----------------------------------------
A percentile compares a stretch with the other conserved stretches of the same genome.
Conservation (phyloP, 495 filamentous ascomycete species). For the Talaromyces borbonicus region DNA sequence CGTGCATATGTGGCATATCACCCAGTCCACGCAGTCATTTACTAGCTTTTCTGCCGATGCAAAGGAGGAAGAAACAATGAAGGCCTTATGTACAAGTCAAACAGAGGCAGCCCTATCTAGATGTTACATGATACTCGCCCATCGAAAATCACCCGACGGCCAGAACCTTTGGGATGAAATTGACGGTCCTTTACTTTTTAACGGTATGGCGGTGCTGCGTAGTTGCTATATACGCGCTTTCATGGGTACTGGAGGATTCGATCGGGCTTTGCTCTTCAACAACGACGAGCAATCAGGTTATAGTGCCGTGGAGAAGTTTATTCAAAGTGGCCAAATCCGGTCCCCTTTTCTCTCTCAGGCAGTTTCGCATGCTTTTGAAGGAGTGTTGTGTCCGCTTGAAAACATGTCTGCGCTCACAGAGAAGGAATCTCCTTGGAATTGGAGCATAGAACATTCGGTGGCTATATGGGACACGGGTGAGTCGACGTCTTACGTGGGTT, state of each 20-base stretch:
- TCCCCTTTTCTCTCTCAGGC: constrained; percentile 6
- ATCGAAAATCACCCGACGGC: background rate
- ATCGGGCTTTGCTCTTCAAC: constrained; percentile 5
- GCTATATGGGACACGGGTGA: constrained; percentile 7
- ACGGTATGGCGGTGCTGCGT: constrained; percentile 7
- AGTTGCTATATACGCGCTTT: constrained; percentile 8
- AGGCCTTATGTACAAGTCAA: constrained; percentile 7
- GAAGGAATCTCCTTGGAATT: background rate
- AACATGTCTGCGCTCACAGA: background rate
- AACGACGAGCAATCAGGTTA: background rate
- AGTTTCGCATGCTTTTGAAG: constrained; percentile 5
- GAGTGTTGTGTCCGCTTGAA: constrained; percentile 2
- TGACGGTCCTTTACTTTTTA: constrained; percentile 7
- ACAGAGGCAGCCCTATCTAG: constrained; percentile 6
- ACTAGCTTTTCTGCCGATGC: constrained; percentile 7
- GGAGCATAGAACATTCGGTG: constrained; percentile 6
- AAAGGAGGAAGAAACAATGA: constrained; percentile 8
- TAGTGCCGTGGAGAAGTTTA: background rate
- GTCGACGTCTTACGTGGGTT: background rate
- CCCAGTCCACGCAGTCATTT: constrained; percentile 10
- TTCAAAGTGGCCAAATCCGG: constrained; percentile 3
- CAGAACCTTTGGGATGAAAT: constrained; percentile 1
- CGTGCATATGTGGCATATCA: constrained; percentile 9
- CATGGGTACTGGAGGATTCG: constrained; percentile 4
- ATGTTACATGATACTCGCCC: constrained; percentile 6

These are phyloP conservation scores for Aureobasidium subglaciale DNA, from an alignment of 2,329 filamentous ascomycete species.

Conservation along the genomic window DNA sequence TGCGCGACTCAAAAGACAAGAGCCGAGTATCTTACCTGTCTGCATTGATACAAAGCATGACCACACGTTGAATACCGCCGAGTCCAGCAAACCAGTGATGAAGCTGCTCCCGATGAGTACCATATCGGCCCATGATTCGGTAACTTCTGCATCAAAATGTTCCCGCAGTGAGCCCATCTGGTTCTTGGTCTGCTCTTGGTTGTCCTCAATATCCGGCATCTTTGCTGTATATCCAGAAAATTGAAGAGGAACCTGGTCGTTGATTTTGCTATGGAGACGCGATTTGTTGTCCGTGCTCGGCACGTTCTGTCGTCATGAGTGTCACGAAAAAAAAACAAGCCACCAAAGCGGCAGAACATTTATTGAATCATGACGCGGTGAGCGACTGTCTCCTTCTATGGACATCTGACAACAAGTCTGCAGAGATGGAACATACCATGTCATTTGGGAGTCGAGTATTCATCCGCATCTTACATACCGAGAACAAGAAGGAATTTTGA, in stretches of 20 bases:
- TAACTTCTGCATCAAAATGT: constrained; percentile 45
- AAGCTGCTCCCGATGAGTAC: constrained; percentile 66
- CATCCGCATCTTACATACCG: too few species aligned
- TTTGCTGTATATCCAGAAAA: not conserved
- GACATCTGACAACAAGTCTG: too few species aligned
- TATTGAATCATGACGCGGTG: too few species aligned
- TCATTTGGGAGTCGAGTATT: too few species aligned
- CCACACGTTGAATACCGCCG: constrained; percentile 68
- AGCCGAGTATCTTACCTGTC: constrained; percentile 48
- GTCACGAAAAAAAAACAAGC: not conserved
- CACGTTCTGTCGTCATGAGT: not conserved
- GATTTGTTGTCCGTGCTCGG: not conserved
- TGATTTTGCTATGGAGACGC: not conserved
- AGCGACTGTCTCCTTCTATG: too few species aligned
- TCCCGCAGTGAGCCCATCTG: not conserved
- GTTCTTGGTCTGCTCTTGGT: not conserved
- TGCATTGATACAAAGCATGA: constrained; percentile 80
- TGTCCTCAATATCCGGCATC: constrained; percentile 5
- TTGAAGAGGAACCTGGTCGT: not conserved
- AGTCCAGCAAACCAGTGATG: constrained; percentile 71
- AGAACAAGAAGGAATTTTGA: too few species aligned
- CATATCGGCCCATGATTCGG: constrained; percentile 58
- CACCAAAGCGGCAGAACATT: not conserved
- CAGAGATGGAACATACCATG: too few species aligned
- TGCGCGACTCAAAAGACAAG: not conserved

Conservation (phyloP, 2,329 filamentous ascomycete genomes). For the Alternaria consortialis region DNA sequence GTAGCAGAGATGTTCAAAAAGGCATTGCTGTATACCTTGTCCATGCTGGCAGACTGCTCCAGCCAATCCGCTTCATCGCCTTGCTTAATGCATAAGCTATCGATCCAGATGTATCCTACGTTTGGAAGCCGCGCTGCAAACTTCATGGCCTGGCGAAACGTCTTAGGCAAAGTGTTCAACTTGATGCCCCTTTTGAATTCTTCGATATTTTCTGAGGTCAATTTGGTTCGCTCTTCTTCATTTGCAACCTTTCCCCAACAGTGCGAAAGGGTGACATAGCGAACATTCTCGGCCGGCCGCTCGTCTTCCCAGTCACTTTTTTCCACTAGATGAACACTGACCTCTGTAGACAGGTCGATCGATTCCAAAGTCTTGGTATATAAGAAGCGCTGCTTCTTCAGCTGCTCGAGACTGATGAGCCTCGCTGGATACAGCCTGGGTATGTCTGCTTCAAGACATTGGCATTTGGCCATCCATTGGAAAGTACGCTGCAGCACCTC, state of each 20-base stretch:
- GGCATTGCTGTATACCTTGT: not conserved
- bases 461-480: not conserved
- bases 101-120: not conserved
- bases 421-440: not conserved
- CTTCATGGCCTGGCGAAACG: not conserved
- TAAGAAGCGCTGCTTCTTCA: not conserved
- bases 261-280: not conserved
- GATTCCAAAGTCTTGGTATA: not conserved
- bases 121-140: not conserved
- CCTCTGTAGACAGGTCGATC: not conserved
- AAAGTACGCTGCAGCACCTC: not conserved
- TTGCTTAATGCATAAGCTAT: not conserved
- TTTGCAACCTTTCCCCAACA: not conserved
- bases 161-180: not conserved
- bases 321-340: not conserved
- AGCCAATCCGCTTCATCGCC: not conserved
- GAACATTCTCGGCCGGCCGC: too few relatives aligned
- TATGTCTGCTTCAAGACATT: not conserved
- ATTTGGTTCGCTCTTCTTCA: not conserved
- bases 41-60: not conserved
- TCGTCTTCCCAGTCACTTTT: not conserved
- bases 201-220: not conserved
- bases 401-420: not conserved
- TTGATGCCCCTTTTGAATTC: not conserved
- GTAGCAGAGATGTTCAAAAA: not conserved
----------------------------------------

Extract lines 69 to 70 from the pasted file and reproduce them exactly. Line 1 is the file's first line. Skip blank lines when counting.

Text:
- bases 161-180: not conserved
- bases 321-340: not conserved